Monthly Archives: February 2013

The Parallax Gap…

‘… it is merely that viewed through the frame, reality turns into its own appearance

The Parallax View

‘… certainty is absurd’

Voltaire

The discovery of neurones around the heart and in the gut unsettles the recently adopted view that the brain is just slabs of meat and not the site of anything special, especially not consciousness. This absolute rejection is perhaps a little too sure of itself. Maybe even falling foul of exactly what it wishes most to avoid, statements of certainty… Slavoj Zizek’s book, quoted above, however entertaining, also seems rather anxious about ‘The Gap’ that metaphors are always apparently seeking to ‘close’.

‘MIND THE GAP’. Why? I do not want to ‘mind’ in any sense about the gap, I want to consider instead – THE FRAME. It is only the frame, the edges or margins, of the gap that helps us to understand that there is a gap in the first place. Also, sometimes, it is the very nature of the frame that prompts so-called reality to turn into a mere ‘appearance’ of itself; this notionally unseats what is ‘real’ because it creates a moment that is uncanny – everything is real but some things seem more real than others.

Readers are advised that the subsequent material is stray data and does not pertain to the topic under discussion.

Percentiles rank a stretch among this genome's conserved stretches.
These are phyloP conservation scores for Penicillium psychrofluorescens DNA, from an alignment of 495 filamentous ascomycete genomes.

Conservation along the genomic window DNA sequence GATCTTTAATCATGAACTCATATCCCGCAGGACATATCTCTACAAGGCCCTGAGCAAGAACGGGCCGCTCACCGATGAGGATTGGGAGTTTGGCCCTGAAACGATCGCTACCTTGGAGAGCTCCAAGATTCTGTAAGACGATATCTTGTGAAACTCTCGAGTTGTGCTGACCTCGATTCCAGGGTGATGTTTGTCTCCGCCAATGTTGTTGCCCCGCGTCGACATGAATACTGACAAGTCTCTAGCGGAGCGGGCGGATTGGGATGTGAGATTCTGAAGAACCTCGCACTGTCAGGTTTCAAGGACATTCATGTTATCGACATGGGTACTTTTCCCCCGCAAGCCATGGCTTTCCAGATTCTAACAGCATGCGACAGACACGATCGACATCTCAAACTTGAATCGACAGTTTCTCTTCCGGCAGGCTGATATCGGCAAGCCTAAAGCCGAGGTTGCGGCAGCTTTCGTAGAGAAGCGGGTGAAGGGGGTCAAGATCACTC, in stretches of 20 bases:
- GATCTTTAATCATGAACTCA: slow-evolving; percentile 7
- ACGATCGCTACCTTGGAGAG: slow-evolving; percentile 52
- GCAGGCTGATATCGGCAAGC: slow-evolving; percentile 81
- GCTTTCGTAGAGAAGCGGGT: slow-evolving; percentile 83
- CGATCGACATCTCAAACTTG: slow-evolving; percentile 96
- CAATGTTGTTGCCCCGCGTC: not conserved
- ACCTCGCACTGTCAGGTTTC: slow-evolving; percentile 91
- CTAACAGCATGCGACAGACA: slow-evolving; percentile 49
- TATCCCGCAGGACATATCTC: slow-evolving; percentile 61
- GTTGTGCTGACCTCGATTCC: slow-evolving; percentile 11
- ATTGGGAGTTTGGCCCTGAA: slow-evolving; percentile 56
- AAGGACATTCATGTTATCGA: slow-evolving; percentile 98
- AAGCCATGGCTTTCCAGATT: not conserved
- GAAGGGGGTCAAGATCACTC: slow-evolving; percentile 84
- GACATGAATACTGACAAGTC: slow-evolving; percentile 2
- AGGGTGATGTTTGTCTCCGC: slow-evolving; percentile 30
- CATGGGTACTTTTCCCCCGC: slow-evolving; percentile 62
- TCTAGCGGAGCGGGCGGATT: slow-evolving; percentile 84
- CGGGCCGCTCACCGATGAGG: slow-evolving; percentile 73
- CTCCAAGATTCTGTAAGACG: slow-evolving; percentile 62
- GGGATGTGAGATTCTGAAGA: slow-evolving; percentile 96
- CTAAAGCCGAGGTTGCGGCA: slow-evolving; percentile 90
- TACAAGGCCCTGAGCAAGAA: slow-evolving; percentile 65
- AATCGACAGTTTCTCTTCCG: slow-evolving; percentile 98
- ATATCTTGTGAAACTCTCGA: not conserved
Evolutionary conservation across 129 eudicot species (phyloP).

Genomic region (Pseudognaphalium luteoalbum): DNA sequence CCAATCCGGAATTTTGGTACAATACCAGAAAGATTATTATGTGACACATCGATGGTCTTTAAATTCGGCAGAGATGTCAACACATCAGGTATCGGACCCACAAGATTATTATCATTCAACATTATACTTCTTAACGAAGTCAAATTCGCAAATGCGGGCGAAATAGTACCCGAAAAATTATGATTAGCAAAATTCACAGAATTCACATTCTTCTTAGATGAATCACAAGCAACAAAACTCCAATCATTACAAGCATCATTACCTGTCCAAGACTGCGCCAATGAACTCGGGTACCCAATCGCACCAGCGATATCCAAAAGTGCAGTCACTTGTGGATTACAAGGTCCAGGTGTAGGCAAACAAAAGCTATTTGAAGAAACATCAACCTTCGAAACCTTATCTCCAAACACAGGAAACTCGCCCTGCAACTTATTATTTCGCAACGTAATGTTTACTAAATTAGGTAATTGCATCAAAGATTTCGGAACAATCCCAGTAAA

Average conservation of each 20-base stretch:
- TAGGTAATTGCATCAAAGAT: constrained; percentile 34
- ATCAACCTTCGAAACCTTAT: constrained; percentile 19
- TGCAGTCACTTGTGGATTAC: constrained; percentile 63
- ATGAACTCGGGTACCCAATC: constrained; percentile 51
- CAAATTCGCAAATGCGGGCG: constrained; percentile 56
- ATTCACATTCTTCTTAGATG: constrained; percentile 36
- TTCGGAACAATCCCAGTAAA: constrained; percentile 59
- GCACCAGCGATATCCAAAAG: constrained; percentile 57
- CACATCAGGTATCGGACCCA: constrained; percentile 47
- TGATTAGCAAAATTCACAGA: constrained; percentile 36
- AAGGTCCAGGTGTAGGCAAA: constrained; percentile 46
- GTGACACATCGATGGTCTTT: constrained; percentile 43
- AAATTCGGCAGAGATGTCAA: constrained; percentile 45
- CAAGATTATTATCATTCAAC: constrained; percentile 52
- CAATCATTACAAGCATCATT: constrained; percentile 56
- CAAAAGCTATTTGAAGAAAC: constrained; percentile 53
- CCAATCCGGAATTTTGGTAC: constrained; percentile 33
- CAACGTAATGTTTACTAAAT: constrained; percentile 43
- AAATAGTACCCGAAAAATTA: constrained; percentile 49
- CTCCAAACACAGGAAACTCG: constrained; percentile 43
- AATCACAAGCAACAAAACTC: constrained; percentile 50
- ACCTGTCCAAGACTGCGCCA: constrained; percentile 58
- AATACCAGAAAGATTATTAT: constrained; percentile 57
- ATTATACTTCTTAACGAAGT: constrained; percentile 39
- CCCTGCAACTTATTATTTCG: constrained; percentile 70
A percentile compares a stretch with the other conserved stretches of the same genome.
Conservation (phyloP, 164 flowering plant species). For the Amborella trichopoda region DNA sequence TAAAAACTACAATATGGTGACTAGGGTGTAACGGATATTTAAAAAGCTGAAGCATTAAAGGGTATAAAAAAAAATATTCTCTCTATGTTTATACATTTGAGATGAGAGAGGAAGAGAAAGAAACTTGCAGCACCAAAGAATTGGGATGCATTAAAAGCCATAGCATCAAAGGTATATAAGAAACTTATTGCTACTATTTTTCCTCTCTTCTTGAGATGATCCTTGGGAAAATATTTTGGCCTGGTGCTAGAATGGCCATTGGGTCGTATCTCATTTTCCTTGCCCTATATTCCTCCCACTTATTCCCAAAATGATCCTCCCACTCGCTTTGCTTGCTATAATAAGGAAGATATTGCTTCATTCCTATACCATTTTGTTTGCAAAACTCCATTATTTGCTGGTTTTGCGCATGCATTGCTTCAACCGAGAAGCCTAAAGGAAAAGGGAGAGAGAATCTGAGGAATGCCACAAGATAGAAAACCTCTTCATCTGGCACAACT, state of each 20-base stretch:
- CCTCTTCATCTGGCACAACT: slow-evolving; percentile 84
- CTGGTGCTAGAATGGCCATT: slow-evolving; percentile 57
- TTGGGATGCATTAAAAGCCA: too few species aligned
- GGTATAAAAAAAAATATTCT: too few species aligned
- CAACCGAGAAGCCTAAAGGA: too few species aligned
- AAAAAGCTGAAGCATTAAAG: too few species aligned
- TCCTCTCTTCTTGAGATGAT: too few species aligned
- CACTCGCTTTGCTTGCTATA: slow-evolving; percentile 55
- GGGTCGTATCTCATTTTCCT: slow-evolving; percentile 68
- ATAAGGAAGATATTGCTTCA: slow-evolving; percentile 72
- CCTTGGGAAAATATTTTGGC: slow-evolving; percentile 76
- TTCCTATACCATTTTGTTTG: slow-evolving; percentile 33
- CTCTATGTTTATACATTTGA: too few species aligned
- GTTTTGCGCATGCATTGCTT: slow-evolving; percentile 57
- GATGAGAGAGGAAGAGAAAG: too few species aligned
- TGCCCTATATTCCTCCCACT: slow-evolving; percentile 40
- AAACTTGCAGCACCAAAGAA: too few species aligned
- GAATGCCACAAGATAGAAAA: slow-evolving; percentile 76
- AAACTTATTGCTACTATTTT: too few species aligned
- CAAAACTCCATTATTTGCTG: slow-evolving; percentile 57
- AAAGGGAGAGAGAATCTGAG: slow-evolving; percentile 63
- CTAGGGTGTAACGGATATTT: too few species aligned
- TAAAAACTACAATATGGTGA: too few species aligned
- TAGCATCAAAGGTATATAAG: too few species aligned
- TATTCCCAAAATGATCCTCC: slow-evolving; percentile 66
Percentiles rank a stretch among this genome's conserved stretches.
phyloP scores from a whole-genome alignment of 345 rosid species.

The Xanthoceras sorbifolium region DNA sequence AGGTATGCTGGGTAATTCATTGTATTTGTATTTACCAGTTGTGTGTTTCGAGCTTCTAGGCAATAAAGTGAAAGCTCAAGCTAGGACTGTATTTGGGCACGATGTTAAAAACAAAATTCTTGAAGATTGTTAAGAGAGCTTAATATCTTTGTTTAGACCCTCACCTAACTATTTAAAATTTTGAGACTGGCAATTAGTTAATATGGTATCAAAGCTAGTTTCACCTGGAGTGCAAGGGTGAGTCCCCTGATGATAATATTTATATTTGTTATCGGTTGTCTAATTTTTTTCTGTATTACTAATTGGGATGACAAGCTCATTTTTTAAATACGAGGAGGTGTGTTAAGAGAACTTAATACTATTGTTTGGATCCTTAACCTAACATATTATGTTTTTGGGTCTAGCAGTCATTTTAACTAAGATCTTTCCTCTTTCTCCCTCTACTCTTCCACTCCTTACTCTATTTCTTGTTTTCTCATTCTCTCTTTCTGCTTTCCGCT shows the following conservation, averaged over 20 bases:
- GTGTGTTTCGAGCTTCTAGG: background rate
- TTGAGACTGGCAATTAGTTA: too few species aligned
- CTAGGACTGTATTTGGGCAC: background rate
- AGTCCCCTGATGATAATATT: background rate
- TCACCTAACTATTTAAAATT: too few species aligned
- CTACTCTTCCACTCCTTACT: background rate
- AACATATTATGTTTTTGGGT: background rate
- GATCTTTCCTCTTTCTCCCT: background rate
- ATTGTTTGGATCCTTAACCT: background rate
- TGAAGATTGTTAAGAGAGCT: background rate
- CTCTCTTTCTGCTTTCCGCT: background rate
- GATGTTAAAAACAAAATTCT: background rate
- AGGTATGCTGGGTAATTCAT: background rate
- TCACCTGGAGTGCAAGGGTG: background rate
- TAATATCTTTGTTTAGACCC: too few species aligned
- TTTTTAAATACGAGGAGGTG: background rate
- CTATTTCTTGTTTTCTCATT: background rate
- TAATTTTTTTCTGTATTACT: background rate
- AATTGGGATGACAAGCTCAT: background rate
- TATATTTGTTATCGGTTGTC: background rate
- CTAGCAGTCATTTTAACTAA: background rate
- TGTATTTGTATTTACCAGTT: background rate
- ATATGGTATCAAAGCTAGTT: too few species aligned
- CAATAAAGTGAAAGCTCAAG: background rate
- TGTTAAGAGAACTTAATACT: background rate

To depart slightly…

Take Alan Turing; on the one hand ‘now’ celebrated mathematician, on the other, criminalised in his ‘own’ time. Two contradictory, irresolvable perspectives, or ‘truths’, between which opens a gap, which means neither pole can become total. So, for example, the word ‘pardon’ is problematic because despite every positive intention it still enters into the original discourse of ‘wrongdoing’ at the very moment it attempts to kick it out. Also, beware the idolised, they are not ‘real’. Once vilified, Turing is now celebrated for his achievements; yet there is something reminiscent of past zeal in this movement to reclaim. Did he kill himself? Was it a ‘poisoned’ apple? These signs force the telling of a ‘single’ story about Turing’s life, his sexuality, his death – and the single story is always dangerous because it is so persuasively simple, like propaganda.

What remains is always already an effect of what is ‘left out’ of any chronology.

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